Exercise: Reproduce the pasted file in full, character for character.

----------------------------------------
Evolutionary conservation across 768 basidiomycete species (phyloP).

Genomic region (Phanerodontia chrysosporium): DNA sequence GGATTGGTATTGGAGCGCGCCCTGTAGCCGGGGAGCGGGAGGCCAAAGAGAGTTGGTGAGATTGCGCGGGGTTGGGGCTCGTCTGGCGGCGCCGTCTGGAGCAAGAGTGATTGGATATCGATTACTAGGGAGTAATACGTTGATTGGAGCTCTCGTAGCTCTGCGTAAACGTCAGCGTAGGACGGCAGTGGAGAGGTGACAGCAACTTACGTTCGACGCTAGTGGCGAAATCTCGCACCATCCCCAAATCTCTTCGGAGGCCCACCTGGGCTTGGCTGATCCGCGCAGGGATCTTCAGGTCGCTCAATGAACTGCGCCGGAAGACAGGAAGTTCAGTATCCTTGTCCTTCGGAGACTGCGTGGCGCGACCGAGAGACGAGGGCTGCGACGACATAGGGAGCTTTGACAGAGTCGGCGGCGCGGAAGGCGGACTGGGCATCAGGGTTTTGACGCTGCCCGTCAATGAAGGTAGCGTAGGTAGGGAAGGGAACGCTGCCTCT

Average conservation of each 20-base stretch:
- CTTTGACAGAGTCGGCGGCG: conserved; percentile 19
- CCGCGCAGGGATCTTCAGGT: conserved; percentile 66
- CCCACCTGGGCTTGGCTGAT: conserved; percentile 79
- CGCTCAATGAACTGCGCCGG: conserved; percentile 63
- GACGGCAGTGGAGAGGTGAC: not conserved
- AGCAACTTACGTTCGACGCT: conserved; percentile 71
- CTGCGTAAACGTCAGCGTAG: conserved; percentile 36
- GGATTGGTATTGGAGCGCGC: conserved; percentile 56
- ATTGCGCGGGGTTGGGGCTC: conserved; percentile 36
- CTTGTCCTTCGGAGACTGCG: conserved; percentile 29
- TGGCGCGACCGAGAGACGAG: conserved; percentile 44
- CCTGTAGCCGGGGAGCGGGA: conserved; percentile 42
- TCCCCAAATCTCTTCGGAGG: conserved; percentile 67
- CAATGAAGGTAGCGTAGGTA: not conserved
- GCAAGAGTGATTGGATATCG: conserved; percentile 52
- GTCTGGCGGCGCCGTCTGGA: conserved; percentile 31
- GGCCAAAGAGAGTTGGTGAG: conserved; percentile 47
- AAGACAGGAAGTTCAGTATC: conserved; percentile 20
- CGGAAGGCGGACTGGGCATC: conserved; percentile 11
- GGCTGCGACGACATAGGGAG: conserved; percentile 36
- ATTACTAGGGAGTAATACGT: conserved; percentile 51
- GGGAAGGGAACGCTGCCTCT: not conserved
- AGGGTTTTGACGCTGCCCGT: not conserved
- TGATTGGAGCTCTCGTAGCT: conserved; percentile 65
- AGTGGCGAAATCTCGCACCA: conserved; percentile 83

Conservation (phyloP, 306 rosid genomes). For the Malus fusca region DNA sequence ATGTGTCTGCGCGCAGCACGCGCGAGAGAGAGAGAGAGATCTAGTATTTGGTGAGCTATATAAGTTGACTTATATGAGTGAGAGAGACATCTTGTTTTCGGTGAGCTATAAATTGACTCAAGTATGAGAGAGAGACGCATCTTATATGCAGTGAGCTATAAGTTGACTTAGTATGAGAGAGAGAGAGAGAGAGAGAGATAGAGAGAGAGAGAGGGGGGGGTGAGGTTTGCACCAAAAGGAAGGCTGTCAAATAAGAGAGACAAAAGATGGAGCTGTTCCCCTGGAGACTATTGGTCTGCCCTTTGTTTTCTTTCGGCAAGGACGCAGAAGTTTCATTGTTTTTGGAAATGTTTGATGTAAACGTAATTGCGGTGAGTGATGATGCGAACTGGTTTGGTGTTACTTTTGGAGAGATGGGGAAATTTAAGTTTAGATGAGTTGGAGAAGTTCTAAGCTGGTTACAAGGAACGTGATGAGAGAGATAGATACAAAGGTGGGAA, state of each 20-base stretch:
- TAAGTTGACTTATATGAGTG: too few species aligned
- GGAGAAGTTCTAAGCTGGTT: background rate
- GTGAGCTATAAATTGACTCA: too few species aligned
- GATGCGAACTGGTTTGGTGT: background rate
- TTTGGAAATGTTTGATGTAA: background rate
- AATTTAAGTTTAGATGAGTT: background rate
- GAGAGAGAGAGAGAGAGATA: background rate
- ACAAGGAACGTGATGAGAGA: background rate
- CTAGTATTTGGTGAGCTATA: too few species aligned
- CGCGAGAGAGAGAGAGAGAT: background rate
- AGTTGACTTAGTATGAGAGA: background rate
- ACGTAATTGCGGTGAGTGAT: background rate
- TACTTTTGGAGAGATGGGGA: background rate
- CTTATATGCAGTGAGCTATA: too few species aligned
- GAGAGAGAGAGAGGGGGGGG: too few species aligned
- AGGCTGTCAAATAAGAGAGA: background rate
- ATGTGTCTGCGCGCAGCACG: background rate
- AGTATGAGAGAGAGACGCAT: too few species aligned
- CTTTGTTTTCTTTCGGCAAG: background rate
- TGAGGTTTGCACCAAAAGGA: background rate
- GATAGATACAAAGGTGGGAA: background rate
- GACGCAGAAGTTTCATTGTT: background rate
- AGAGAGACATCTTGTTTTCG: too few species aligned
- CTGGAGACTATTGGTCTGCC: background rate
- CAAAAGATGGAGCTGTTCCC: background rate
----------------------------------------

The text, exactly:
Evolutionary conservation across 768 basidiomycete species (phyloP).

Genomic region (Phanerodontia chrysosporium): DNA sequence GGATTGGTATTGGAGCGCGCCCTGTAGCCGGGGAGCGGGAGGCCAAAGAGAGTTGGTGAGATTGCGCGGGGTTGGGGCTCGTCTGGCGGCGCCGTCTGGAGCAAGAGTGATTGGATATCGATTACTAGGGAGTAATACGTTGATTGGAGCTCTCGTAGCTCTGCGTAAACGTCAGCGTAGGACGGCAGTGGAGAGGTGACAGCAACTTACGTTCGACGCTAGTGGCGAAATCTCGCACCATCCCCAAATCTCTTCGGAGGCCCACCTGGGCTTGGCTGATCCGCGCAGGGATCTTCAGGTCGCTCAATGAACTGCGCCGGAAGACAGGAAGTTCAGTATCCTTGTCCTTCGGAGACTGCGTGGCGCGACCGAGAGACGAGGGCTGCGACGACATAGGGAGCTTTGACAGAGTCGGCGGCGCGGAAGGCGGACTGGGCATCAGGGTTTTGACGCTGCCCGTCAATGAAGGTAGCGTAGGTAGGGAAGGGAACGCTGCCTCT

Average conservation of each 20-base stretch:
- CTTTGACAGAGTCGGCGGCG: conserved; percentile 19
- CCGCGCAGGGATCTTCAGGT: conserved; percentile 66
- CCCACCTGGGCTTGGCTGAT: conserved; percentile 79
- CGCTCAATGAACTGCGCCGG: conserved; percentile 63
- GACGGCAGTGGAGAGGTGAC: not conserved
- AGCAACTTACGTTCGACGCT: conserved; percentile 71
- CTGCGTAAACGTCAGCGTAG: conserved; percentile 36
- GGATTGGTATTGGAGCGCGC: conserved; percentile 56
- ATTGCGCGGGGTTGGGGCTC: conserved; percentile 36
- CTTGTCCTTCGGAGACTGCG: conserved; percentile 29
- TGGCGCGACCGAGAGACGAG: conserved; percentile 44
- CCTGTAGCCGGGGAGCGGGA: conserved; percentile 42
- TCCCCAAATCTCTTCGGAGG: conserved; percentile 67
- CAATGAAGGTAGCGTAGGTA: not conserved
- GCAAGAGTGATTGGATATCG: conserved; percentile 52
- GTCTGGCGGCGCCGTCTGGA: conserved; percentile 31
- GGCCAAAGAGAGTTGGTGAG: conserved; percentile 47
- AAGACAGGAAGTTCAGTATC: conserved; percentile 20
- CGGAAGGCGGACTGGGCATC: conserved; percentile 11
- GGCTGCGACGACATAGGGAG: conserved; percentile 36
- ATTACTAGGGAGTAATACGT: conserved; percentile 51
- GGGAAGGGAACGCTGCCTCT: not conserved
- AGGGTTTTGACGCTGCCCGT: not conserved
- TGATTGGAGCTCTCGTAGCT: conserved; percentile 65
- AGTGGCGAAATCTCGCACCA: conserved; percentile 83

Conservation (phyloP, 306 rosid genomes). For the Malus fusca region DNA sequence ATGTGTCTGCGCGCAGCACGCGCGAGAGAGAGAGAGAGATCTAGTATTTGGTGAGCTATATAAGTTGACTTATATGAGTGAGAGAGACATCTTGTTTTCGGTGAGCTATAAATTGACTCAAGTATGAGAGAGAGACGCATCTTATATGCAGTGAGCTATAAGTTGACTTAGTATGAGAGAGAGAGAGAGAGAGAGAGATAGAGAGAGAGAGAGGGGGGGGTGAGGTTTGCACCAAAAGGAAGGCTGTCAAATAAGAGAGACAAAAGATGGAGCTGTTCCCCTGGAGACTATTGGTCTGCCCTTTGTTTTCTTTCGGCAAGGACGCAGAAGTTTCATTGTTTTTGGAAATGTTTGATGTAAACGTAATTGCGGTGAGTGATGATGCGAACTGGTTTGGTGTTACTTTTGGAGAGATGGGGAAATTTAAGTTTAGATGAGTTGGAGAAGTTCTAAGCTGGTTACAAGGAACGTGATGAGAGAGATAGATACAAAGGTGGGAA, state of each 20-base stretch:
- TAAGTTGACTTATATGAGTG: too few species aligned
- GGAGAAGTTCTAAGCTGGTT: background rate
- GTGAGCTATAAATTGACTCA: too few species aligned
- GATGCGAACTGGTTTGGTGT: background rate
- TTTGGAAATGTTTGATGTAA: background rate
- AATTTAAGTTTAGATGAGTT: background rate
- GAGAGAGAGAGAGAGAGATA: background rate
- ACAAGGAACGTGATGAGAGA: background rate
- CTAGTATTTGGTGAGCTATA: too few species aligned
- CGCGAGAGAGAGAGAGAGAT: background rate
- AGTTGACTTAGTATGAGAGA: background rate
- ACGTAATTGCGGTGAGTGAT: background rate
- TACTTTTGGAGAGATGGGGA: background rate
- CTTATATGCAGTGAGCTATA: too few species aligned
- GAGAGAGAGAGAGGGGGGGG: too few species aligned
- AGGCTGTCAAATAAGAGAGA: background rate
- ATGTGTCTGCGCGCAGCACG: background rate
- AGTATGAGAGAGAGACGCAT: too few species aligned
- CTTTGTTTTCTTTCGGCAAG: background rate
- TGAGGTTTGCACCAAAAGGA: background rate
- GATAGATACAAAGGTGGGAA: background rate
- GACGCAGAAGTTTCATTGTT: background rate
- AGAGAGACATCTTGTTTTCG: too few species aligned
- CTGGAGACTATTGGTCTGCC: background rate
- CAAAAGATGGAGCTGTTCCC: background rate